As the voting in the US presidential elections is coming to an end so is – one hopes – one of the ugliest campaigns in recent memory. OK, it’s true that the past eighteen months have brought us a couple of valuable lessons. Pengovsky wrote on those recently for domestic consumption but suffice it to say it boils down to infosec for seniors and learning the difference between a cunt and a pussy. But on the whole there’s this uneasy feeling that this could turn ugly yet.
270 to win. (source)
On the whole, the arsenal deployed in US elections is by far more diverse than anything we’re used to this side of the pond, let alone this sorry excuse for a country. Take this legal challenge of The Donald‘s campaign in Nevada where voting was extended on account of long lines. Sure, the judge threw out the suit post-haste, but that wasn’t really the goal. What the campaign aimed to do is to force his opponent’s campaign into making a stupid move of their own and possibly profiting on it one way or another. Of course the Clinton campaign is much too good a machine to fall for that, but the general rules of political engagement state that the enemy must be buzzed at all times. So, nothing wrong with that.
What is wrong with this Trump move however is the same thing that was wrong with his entire campaign from the very beginning: that it employs barely disguised dog-whistle politics, overt racism and wants to win by complaining about the rules rather than finding a way to use the rules to his advantage. In doing this he probably changed US politics forever but not for better.
Arguably, this entire approach was not invented by The Donald. In fact, it was argued time and again during this election cycle that this is more or less the same bag of tricks that the Republican party was using for the past twenty-five years. Which is more or less true. Ever since Path Buchanan launched the phrase “Culture War” during his 1992 GOP convention speech, the narrative of the party has, step by step, moved into that very direction. Trump was only more ruthless and uncompromising in the approach, that is all. He has, in effect, released the political Frankenstein monster the GOP was creating all through the years. The realisation was as much shocking as it was late for some people.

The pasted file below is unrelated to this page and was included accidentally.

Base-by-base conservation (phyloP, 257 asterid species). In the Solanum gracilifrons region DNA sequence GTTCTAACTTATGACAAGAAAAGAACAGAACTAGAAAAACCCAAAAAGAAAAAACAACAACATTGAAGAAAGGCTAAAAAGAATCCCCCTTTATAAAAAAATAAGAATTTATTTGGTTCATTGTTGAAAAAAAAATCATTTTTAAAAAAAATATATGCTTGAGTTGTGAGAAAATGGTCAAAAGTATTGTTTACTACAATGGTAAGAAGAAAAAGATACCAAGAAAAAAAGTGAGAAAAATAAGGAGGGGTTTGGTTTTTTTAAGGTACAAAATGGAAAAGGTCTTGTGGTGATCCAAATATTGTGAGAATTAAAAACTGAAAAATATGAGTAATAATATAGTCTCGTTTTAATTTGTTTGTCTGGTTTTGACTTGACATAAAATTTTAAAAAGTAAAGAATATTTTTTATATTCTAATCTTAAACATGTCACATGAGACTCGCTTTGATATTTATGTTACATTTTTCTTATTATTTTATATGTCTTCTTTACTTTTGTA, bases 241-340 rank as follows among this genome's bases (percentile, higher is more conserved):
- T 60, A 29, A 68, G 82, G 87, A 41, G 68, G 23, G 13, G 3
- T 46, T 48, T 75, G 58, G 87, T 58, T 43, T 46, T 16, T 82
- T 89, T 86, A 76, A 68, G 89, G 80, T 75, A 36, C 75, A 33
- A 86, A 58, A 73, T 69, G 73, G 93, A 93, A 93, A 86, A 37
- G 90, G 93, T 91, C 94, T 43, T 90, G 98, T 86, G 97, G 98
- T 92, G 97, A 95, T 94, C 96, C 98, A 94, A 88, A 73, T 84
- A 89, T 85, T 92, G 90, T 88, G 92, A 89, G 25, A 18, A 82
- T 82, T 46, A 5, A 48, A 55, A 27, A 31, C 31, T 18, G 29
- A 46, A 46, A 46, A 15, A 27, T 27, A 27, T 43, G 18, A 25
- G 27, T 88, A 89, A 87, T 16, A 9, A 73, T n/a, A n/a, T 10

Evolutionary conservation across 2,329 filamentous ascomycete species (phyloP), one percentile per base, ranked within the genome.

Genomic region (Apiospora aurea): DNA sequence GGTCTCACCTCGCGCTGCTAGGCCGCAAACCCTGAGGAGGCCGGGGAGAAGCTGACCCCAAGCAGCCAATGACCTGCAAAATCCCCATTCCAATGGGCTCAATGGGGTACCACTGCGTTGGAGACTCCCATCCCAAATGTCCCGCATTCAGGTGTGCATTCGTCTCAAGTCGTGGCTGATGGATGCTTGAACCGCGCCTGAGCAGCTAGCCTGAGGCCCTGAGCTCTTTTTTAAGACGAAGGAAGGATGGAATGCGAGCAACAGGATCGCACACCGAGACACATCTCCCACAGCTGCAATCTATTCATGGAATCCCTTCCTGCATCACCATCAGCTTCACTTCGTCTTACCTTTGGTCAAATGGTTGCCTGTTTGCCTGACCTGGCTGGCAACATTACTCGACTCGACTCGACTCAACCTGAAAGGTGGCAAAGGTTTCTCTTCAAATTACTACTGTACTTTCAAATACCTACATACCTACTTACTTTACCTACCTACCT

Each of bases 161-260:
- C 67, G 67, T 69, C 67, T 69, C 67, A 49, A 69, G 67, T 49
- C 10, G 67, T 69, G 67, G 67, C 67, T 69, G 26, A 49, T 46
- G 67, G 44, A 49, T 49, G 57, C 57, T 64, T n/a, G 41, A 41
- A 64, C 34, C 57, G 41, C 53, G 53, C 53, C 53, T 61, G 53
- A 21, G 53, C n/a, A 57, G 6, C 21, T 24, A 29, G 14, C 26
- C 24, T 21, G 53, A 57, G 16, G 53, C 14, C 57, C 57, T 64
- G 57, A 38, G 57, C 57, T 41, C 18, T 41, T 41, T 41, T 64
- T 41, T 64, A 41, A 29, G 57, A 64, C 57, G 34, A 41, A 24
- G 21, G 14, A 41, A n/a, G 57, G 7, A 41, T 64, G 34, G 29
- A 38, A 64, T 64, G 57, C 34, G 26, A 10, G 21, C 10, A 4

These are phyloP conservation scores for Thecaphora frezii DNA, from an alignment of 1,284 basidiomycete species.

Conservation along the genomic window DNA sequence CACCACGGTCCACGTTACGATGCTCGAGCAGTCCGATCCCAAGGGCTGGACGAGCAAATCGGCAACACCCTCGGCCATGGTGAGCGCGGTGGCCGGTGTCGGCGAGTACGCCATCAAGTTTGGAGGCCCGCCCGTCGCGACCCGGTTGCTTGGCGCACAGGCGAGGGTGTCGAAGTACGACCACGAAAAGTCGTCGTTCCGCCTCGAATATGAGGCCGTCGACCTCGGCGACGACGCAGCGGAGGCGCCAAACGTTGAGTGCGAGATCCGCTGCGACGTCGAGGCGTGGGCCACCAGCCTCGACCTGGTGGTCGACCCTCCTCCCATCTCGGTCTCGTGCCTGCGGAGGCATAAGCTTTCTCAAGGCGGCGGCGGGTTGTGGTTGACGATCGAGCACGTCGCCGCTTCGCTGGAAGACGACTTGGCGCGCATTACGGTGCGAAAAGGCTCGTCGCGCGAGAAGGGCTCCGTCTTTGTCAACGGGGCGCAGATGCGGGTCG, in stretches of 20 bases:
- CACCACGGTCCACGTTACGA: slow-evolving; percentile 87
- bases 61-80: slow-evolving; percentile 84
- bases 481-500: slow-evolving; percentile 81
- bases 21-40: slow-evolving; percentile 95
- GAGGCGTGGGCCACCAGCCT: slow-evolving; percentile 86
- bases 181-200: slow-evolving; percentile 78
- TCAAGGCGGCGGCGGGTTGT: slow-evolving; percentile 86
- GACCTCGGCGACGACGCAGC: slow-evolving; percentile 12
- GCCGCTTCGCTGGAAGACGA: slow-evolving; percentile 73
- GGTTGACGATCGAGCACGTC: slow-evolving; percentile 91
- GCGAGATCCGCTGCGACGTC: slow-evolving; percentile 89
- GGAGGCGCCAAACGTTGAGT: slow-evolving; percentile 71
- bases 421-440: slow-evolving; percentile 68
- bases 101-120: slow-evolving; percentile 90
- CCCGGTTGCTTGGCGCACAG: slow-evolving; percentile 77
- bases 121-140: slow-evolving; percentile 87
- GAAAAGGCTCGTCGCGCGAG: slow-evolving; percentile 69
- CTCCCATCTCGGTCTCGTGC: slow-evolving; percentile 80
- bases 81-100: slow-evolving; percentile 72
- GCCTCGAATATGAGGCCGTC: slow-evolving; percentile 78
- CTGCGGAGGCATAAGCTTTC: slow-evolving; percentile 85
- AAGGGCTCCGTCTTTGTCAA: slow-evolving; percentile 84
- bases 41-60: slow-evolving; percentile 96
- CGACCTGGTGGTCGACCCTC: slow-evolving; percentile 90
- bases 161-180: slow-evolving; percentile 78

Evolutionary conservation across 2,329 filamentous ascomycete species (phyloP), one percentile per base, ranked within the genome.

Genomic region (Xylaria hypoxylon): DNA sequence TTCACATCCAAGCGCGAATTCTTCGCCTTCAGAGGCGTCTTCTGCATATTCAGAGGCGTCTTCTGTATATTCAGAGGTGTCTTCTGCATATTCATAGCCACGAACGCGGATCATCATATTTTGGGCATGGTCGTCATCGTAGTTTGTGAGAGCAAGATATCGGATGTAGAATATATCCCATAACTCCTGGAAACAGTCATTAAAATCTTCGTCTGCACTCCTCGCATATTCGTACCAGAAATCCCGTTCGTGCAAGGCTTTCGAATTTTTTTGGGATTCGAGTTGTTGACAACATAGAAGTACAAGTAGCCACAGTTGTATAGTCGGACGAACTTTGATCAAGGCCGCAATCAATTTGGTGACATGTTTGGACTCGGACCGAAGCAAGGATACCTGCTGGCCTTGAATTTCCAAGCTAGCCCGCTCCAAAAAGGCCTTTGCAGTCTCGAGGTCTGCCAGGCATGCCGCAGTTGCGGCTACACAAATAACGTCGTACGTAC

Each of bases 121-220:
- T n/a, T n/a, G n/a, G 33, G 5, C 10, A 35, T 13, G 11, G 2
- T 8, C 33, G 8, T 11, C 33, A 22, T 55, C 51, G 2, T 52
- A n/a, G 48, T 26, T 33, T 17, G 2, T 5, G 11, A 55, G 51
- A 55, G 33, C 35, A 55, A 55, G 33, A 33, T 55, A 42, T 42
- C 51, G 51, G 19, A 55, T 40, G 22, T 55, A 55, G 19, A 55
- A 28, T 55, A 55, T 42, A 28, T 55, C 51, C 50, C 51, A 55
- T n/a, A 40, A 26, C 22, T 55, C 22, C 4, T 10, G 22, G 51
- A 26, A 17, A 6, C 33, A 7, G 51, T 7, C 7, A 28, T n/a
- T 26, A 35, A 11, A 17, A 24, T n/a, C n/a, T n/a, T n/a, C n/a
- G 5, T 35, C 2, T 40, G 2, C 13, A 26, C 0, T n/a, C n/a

And now the cat is out of the bag and the US political landscape is poised to go the way of its Slovenian counterpart. In fact, one could argue that the Republican tactics were tested with great efficiency in Slovenia years before Trump deployed them in the US. Just try this on for size:
Using racism and bigotry as rallying cries? Check.
Employing sexism as a political tool? Check.
Bullying the media? Check, check and check.
Attacking the judicary? Check.
Claiming elections were rigged? Check.
And so on ad nauseam.
Point is that we know where this all leads to and it ain’t a happy place. For what is worth, the US still has a functioning democracy (despite a gridlocked Congress and all) with a finely tuned set of checks and balances. Pengovsky is sure it doesn’t look like that at the moment, but you’d sure miss all of it if it came apart on account of a egomaniacal clown claiming he was robbed of a victory he deserved. And the closer the result the greater the chances of Fuckface von Clownstick actually pulling a stunt like that.
Which is why, as results trickle in tonight, and despite all the misgivings one might have about another President Clinton, the old Election Manager’s prayer seems strangely appropriate:
Dear Lord, please let it be a landslide.